I’m extremely proud to work at one of the only Black and LGBTQ+ owned, full-service creative agencies in the country where we’re empowered at all levels to contribute to and demand the DEI change we want to see in our agency and the work that we produce. There is transparency in the progress made and work to be done, and it’s made clear that DEI is not the job of one person or committee. Each department (and at all levels), has a stake in making the change we want to see. This allows prospective employees and partners of DNA to be able to see themselves as meaningful contributors in our organization.
As advertisers and creatives, we’re storytellers and our stories help shape culture. Recognizing that power and using it for good is a critical step in DEI efforts. Production is a key step in shaping the final story as it comes to life and we can be doing more to make those stories more diverse, interesting, and relatable to those groups that have historically not seen themselves represented in advertising.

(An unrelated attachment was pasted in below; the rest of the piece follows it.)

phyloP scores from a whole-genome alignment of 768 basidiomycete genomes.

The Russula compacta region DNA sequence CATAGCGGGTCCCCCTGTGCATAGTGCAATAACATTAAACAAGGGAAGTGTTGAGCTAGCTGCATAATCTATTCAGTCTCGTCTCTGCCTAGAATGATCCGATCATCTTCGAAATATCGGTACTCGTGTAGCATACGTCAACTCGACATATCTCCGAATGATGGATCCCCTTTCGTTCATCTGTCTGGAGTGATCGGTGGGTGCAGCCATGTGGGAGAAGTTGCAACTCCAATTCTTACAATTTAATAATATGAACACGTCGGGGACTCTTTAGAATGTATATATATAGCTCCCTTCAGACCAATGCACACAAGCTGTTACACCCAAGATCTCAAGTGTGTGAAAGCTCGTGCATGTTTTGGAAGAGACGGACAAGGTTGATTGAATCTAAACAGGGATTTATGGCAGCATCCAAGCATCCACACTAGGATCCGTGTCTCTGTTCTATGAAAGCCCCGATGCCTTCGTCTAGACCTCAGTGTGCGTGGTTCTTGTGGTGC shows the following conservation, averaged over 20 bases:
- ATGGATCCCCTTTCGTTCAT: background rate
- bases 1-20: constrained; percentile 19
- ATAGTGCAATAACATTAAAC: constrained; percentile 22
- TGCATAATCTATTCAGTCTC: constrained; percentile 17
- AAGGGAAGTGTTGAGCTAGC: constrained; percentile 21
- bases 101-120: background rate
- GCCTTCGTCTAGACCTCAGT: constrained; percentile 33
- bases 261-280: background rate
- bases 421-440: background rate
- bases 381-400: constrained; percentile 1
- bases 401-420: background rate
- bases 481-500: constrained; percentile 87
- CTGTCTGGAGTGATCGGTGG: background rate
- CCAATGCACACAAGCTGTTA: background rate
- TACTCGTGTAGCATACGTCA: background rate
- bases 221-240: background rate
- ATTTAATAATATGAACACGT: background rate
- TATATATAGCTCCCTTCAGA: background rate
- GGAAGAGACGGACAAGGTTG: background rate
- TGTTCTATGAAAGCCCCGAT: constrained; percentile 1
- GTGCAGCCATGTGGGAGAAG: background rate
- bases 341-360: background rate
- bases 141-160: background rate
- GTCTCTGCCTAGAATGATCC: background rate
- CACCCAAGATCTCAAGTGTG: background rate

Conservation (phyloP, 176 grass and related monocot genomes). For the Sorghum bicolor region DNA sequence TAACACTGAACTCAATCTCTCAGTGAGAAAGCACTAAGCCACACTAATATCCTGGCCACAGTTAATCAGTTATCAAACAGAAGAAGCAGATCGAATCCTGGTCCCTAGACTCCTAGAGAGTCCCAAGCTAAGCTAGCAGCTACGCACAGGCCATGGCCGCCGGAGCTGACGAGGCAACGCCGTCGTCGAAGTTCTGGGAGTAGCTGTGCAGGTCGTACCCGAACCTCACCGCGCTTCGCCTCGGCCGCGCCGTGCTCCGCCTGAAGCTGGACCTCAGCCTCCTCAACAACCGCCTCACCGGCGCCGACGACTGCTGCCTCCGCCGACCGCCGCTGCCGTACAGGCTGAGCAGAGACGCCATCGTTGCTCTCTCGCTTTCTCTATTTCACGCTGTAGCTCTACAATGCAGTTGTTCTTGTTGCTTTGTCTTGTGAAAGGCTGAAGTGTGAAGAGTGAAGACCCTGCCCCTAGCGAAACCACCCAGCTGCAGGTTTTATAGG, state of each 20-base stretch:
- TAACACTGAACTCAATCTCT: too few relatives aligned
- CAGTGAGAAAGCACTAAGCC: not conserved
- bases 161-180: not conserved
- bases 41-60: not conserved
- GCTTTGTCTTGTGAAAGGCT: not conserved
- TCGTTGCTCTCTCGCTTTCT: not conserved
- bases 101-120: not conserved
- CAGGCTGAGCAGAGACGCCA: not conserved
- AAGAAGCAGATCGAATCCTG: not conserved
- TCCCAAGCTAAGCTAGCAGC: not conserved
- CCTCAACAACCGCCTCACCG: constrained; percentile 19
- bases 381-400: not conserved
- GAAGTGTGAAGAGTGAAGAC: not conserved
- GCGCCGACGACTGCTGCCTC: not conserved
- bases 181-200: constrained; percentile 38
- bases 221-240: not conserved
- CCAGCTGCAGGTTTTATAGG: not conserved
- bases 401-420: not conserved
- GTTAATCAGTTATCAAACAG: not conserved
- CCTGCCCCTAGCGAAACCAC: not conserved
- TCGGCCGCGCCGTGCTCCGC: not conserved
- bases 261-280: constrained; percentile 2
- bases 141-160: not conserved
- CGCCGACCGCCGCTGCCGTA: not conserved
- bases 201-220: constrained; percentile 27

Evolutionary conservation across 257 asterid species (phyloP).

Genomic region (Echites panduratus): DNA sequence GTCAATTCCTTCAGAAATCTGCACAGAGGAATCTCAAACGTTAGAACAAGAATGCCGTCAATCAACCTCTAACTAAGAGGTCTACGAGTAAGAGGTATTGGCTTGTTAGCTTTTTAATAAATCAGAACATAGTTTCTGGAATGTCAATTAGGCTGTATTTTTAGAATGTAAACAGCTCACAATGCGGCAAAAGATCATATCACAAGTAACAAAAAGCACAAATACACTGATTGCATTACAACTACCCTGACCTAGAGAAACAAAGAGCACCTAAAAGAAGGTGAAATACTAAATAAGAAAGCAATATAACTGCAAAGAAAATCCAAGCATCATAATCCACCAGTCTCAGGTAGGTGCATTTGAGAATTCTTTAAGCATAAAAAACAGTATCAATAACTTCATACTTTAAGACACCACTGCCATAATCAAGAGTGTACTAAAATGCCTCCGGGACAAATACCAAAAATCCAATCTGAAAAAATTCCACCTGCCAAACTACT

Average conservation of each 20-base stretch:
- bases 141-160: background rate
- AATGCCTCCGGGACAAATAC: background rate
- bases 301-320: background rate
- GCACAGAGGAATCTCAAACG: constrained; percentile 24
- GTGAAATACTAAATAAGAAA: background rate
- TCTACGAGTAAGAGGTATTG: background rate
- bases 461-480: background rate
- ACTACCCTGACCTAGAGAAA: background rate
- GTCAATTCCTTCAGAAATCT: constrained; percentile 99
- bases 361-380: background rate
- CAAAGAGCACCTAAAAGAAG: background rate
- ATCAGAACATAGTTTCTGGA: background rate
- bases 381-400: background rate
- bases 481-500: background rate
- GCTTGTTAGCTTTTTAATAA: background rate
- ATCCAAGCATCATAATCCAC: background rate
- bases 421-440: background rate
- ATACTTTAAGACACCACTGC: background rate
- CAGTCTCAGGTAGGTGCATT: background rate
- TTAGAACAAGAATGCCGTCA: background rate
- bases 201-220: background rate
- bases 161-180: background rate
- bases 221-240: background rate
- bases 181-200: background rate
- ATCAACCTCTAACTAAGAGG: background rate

At DNA, we believe that Different Wins. Because different leads to better: better work, better adaptability, and better business results.
Our goal is to use creativity and influence to be a positive, transformational force for people, business, and culture. Production, specifically, is working towards a more diverse roster of creators, production partners, and stories we put out into the world. We’re a small agency, and it will continue to take time to change what is so deeply-rooted in our industry and society, but having a north star and holding ourselves accountable and open to different perspectives will help keep us moving towards change and doing our part in our small agency corner of the ad world.